There is no shortage of 30x optical zoom compact cameras on the market in 2014, with the Sony Cyber-shot HX60V slotting neatly into the company's compact lineup. If you're looking for a zoom to cater for wide-angle group shots and those far-and-away subjects then this could be the compact camera for you.
But with few advances compared to last year's HX50V model, and in a market now occupied by more robust feature sets from the likes of the Canon PowerShot SX700 HS and Panasonic Lumix TZ60, can Sony stay ahead?
The HX60V has exactly the same body design as its predecessor. That means its just shy of 3.9cm deep which is a fair achievement considering the 24-720mm equivalent focal length of that zoom lens. However, both Panasonic and Canon equivalent competitors are under 3.5cm thick, taking advantage of newer designs.
Even so, the Sony is a pocketable camera that delivers plenty of pop in the zoom department. The lens offers a 24mm wide-angle equivalent for capturing group, landscape and similar such shots, while it can also extend smoothly through its zoom range to a maximum 720mm at the top end. At this full extension it's possible to shoot distant subjects so they dominate the frame - we've been shooting seagulls in Brighton with few problems at all.
When that lens extends the HX60V's optical image stabilisation - which Sony brands Optical SteadyShot - kicks in to help stabilise the preview frame, otherwise it'd be tricky to keep the subject locked into the frame. This works by moving the lens elements by microscopic amounts to counteract handshake in real time and it works really, really well. We wouldn't have been getting such good seagull shots without it, that's for sure.
If you're a more advanced photographer then don't expect the world from the HX60V though, as its f/3.5-6.3 maximum aperture settings are fairly average. Again, though, it's of a very similar ilk to its two nearest competitors from Canon and Panasonic.
If your mind boggles at the presence of such numbers then don't worry - the HX60V has all the automated point-and-shoot modes that you could ever need where the camera will take control.
All you need to know is that the aperture controls the amount of light that enters the camera. Typically as a zoom lens extends the amount of light that can enter drops, which limits the level of control over settings and, in lower light, that can be a problem for focus, blur and resulting image quality.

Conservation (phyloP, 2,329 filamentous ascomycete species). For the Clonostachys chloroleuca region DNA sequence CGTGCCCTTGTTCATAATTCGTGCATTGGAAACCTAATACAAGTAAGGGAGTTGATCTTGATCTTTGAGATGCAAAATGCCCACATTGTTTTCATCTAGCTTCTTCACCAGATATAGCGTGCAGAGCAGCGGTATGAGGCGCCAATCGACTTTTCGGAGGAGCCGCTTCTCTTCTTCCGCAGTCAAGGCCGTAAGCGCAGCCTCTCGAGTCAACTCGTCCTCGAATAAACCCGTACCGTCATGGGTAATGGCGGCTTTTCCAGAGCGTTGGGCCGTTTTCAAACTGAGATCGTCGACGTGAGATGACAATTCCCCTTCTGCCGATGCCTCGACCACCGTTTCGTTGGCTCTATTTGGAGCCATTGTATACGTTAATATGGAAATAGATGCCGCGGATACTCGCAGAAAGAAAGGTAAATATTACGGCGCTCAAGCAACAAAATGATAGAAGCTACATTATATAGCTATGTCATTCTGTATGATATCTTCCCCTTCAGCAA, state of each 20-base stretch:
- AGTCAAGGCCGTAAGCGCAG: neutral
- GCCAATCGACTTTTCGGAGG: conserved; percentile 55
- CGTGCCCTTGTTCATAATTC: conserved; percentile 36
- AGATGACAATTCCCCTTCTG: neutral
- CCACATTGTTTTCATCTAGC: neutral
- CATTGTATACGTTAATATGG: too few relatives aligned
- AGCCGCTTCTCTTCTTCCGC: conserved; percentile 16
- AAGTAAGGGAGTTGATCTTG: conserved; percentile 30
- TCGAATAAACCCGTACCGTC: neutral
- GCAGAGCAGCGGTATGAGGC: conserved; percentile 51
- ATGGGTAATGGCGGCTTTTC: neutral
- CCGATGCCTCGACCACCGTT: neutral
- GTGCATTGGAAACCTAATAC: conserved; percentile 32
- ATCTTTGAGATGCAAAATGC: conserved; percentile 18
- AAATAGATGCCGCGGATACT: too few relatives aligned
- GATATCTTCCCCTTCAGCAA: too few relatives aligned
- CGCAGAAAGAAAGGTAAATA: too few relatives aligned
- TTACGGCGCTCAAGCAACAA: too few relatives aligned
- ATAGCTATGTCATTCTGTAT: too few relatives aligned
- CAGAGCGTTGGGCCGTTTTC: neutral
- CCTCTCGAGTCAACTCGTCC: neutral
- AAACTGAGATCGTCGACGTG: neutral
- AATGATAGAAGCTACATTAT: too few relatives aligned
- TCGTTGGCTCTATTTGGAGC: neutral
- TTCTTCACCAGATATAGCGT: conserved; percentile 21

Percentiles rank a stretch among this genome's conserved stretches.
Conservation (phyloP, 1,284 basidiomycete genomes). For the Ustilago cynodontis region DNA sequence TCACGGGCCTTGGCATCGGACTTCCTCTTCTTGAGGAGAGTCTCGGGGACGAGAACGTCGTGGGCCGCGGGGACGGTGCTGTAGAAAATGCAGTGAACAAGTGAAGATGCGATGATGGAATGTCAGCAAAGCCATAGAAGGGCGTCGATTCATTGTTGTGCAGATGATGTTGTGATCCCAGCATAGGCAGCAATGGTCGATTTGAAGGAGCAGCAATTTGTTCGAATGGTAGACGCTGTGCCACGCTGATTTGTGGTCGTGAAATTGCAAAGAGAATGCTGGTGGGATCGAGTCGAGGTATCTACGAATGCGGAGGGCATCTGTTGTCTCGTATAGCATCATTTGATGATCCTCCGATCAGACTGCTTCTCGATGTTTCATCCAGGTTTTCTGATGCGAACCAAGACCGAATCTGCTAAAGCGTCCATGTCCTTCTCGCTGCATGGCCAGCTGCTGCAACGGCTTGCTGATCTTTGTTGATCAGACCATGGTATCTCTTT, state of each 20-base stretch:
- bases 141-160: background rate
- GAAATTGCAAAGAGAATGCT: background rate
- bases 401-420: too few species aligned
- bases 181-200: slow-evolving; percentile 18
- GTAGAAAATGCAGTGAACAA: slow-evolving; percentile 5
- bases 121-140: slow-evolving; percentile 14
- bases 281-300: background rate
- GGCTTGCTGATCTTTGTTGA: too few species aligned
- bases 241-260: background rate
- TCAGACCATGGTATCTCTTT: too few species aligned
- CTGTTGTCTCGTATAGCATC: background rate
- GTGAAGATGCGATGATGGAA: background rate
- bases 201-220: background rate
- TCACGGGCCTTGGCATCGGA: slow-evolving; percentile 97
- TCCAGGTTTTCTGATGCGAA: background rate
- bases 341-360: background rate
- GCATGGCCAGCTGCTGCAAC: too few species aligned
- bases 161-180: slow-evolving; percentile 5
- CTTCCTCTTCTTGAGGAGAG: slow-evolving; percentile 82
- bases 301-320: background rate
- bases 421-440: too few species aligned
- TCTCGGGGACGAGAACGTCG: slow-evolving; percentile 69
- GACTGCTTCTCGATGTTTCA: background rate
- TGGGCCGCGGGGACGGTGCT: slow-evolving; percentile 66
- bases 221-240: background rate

But Sony's desires are for the HX60V to appeal to a wide set of potential users. Despite being a point-and-shoot style model, the presence of a physical mode dial and exposure compensation dial show off its more advanced aspirations. These are great for quick adjustments, particularly the exposure compensation dial.
There's also a hotshoe for adding additional accessories such as a flash or electronic viewfinder. The latter is an unlikely link, however, as the Sony EV1MK OLED finder accessory costs more than the HX60V does in the first place.
Saying that we can see the appeal of adding a viewfinder, particularly as we found the rear 3-inch LCD screen to suffer in sunlight. It's nothing unusual, but in the direct sun at the seaside it was tricky to judge the composition and exposure, leading us to push the LCD brightness settings to their maximum +2 in the menu settings. At least such an adjustment is available. A viewfinder would have been a useful alternative here, but we could only imagine an existing Sony user who already happens to own one finding the benefit in conjunction with this particular camera.
Another minor criticism is that the HX60V, like its predecessor, doesn't offer a lens-based control ring. Perhaps that's too high spec to anticipate at this level, but it's something the Panasonic Lumix TZ60 offers (along with a built-in viewfinder) without demanding too much more cash for the pleasure. The Sony teeters on the high end of low, really, offering some advanced settings but not quite succeeding in pulling it off throughout its feature set.
We found the Cyber-shot HX60V to perform well in a variety of situations, zipping subjects into focus with ease for the most part. We were predominantly shooting in good light which is when the camera works best; shoot in auto modes and the camera will typically select from its centre-based nine areas with a green AF area and associated "beep" (unless volume is switched off) confirming focus.